Blue Jays This Week – It’s pretty remarkable to think that the Blue Jays signed pitching ace Hyun-Jim Ryu in the 2019 off-season and he is still yet to play a home game in Toronto. Neither have George Springer and Marcus Semien, this year’s free agent prizes. It will have been 670 days when the Jays return to Rogers Centre on July 30. What a boost to their wildcard hopes to play in front of the home fans, even though attendance will be limited to 15 thousand. Kudos to the Jays for announcing they will provide 250 tickets to every remaining home game for frontline workers. When the Jays return, fans will also notice a few new upgrades to the stadium including new turf and a new sound system. Buffalo deserves a big thank you. Average attendance in Buffalo was 6,900, better than two MLB teams, Miami and Oakland, and nearly as good as the Tampa Rays.

Shortstop Orelvis Martinez is another Jays prospect to watch. In a recent 5-game stretch, Martinez hit .542 with 7 home runs and 16 RBI’s. He’s up to 17 home runs and 60 RBI’s. Martinez is just 19 and has a big future. He’s playing at Low-A Dunedin and could be on the move to join the Vancouver Canadians soon.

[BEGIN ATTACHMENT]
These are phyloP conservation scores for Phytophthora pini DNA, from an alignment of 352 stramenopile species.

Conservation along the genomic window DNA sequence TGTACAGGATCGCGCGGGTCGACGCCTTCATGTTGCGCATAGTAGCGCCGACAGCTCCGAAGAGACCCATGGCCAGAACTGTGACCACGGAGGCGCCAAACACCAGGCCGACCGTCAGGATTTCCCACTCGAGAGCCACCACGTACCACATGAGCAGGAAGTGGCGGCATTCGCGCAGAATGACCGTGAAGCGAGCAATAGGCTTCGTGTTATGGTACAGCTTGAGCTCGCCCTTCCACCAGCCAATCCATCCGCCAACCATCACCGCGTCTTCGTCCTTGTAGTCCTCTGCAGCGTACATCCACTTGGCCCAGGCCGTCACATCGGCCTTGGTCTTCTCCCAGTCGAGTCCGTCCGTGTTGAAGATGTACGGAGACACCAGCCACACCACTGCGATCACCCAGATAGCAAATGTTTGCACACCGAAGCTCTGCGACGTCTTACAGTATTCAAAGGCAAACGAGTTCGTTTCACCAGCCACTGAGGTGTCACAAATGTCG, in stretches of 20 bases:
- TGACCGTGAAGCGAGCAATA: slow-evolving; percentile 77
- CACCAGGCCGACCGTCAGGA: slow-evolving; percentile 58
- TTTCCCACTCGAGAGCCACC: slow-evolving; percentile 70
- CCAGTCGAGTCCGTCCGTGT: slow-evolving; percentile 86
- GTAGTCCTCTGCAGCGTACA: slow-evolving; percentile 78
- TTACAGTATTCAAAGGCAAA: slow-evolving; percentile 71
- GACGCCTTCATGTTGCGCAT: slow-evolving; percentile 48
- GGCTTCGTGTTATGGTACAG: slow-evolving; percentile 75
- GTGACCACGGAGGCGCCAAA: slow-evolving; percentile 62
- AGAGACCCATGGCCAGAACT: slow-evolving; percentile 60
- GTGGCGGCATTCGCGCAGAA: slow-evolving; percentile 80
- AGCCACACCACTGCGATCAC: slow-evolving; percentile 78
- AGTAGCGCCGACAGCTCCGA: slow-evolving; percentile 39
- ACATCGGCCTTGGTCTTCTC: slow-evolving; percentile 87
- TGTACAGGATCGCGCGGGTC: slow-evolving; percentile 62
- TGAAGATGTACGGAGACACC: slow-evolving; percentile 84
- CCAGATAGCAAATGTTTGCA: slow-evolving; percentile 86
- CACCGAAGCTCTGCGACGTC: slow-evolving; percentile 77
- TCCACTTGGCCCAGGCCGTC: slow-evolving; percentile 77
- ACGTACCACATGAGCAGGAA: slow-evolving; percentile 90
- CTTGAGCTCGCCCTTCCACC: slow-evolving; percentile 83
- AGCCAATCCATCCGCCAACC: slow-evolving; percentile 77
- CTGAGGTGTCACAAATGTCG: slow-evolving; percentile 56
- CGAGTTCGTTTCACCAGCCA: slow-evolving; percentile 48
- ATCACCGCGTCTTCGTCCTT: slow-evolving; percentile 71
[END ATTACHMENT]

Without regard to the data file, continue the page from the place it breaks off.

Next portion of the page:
MLB Notebook – San Diego’s burgeoning star Fernando Tatis Jr. is the fastest player to reach 50 home runs and 50 stolen bases to start a career. He accomplished the feat in only 223 games. It took Mike Trout 266 games to get there.

The New York Yankees have had some pretty ugly late-inning implosions this season but none worse than Thursday night against the Red Sox at Fenway. They gave up a lead in the bottom of the ninth, then watched as rookie pitcher Brooks Kriske tied a major league record by serving up four wild pitches in the tenth. The Red Sox scored the winning run without the benefit of a hit.